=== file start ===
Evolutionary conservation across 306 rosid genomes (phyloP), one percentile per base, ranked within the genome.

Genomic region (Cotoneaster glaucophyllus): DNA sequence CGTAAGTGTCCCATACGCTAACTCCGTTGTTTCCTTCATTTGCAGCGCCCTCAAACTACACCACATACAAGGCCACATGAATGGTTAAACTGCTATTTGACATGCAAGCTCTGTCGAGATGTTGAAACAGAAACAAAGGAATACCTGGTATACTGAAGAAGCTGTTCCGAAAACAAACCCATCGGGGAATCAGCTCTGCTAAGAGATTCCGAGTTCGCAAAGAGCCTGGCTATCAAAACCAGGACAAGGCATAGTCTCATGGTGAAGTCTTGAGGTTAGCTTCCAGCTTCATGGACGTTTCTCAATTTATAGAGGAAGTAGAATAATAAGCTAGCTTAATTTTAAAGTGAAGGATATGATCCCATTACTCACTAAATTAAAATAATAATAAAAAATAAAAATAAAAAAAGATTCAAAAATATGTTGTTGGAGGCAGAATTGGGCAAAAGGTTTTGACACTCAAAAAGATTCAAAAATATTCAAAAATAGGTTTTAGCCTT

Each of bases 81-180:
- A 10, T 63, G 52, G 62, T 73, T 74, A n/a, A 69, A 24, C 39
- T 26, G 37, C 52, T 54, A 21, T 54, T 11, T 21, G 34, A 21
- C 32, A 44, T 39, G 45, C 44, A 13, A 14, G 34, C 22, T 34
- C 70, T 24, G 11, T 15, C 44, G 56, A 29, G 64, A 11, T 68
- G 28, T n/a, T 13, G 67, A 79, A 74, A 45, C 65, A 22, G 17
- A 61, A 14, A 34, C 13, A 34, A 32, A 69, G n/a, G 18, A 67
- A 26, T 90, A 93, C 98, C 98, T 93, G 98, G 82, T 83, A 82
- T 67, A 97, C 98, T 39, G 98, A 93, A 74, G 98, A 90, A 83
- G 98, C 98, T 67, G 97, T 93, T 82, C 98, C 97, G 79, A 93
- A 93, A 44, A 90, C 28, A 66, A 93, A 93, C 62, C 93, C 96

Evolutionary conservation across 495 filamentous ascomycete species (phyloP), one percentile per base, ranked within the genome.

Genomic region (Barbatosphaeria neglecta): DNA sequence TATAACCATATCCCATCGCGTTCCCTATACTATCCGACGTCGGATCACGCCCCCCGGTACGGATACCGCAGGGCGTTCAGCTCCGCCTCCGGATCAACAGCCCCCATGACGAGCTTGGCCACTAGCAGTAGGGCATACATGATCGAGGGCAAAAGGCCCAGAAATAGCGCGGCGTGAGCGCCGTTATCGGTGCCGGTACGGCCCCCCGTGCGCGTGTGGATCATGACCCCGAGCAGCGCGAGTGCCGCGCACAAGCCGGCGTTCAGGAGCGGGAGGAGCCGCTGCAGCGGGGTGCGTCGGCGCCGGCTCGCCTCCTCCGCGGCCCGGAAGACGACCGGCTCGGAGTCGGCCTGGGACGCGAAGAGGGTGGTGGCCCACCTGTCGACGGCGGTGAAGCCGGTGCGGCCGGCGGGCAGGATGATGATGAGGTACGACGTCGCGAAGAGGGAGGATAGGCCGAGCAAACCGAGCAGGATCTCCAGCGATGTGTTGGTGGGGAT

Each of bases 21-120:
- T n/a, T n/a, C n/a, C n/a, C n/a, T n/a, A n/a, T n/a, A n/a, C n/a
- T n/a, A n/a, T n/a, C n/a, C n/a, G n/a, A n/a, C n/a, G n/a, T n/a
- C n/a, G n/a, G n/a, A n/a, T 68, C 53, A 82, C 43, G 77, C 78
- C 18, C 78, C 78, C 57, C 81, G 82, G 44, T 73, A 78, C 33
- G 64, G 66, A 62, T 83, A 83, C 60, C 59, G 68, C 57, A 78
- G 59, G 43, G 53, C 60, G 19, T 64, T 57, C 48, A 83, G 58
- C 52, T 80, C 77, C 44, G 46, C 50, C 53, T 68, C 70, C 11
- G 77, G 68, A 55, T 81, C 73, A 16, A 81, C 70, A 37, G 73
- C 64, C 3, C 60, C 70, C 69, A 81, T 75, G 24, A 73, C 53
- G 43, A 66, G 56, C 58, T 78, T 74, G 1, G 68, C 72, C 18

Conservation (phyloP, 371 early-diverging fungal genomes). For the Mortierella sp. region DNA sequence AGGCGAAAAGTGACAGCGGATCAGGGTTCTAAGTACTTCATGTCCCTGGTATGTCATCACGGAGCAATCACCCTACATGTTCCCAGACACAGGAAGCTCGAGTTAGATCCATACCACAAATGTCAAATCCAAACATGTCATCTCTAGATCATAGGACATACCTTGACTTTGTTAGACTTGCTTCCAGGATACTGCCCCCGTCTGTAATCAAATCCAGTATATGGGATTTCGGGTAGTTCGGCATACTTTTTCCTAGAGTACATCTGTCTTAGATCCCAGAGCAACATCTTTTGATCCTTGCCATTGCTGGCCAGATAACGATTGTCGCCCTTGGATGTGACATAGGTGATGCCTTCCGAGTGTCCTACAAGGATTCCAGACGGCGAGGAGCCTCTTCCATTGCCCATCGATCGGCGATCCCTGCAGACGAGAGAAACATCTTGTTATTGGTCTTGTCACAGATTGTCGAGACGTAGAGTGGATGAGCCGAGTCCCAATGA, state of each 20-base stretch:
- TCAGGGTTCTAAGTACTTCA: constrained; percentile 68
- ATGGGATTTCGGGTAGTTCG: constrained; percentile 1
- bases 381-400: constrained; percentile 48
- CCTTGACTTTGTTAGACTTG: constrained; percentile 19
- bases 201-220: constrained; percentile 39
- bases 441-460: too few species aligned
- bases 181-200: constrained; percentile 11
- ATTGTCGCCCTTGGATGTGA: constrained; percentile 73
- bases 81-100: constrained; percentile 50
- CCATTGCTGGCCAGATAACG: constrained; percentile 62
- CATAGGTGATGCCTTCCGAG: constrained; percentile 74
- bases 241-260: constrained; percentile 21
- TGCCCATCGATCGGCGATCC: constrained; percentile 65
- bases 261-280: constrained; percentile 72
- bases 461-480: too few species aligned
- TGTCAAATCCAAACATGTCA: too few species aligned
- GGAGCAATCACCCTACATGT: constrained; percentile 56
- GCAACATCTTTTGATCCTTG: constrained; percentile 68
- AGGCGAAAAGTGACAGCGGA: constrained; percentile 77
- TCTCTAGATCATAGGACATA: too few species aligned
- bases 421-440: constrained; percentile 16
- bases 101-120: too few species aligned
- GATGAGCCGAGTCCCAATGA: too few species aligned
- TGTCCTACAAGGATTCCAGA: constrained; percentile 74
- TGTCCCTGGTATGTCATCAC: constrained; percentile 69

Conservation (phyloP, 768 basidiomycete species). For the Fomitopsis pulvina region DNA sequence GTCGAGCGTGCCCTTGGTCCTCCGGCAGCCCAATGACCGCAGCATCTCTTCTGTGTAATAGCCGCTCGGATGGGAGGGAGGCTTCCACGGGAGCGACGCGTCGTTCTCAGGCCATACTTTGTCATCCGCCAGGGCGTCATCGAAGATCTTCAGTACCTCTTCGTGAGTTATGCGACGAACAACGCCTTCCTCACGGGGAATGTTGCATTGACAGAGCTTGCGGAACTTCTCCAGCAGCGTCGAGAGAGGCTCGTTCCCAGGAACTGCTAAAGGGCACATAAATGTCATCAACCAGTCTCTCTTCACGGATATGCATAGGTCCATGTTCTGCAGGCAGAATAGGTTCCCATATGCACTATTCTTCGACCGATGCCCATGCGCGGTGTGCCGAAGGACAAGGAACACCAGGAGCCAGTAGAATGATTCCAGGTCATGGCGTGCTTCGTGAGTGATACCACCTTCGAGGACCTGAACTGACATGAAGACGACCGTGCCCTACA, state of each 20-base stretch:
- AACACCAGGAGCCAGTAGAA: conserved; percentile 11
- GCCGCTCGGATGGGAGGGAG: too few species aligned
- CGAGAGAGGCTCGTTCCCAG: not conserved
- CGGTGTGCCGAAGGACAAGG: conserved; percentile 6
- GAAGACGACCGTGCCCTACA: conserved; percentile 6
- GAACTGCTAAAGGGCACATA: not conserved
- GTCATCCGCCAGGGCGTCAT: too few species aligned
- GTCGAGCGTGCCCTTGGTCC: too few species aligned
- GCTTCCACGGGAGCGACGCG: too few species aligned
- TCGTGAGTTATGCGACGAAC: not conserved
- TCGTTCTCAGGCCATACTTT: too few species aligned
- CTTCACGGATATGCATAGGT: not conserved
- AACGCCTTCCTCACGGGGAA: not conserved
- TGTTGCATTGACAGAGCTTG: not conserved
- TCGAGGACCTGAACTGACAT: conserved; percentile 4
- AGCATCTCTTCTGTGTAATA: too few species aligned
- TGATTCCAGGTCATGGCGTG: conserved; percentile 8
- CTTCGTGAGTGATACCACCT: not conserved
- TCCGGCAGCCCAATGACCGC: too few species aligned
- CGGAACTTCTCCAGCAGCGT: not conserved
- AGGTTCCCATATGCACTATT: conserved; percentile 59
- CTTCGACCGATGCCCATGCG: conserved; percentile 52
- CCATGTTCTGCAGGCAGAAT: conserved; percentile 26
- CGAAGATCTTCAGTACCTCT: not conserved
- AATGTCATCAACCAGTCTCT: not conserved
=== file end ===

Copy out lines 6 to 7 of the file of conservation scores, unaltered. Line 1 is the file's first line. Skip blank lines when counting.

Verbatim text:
- C 32, A 44, T 39, G 45, C 44, A 13, A 14, G 34, C 22, T 34
- C 70, T 24, G 11, T 15, C 44, G 56, A 29, G 64, A 11, T 68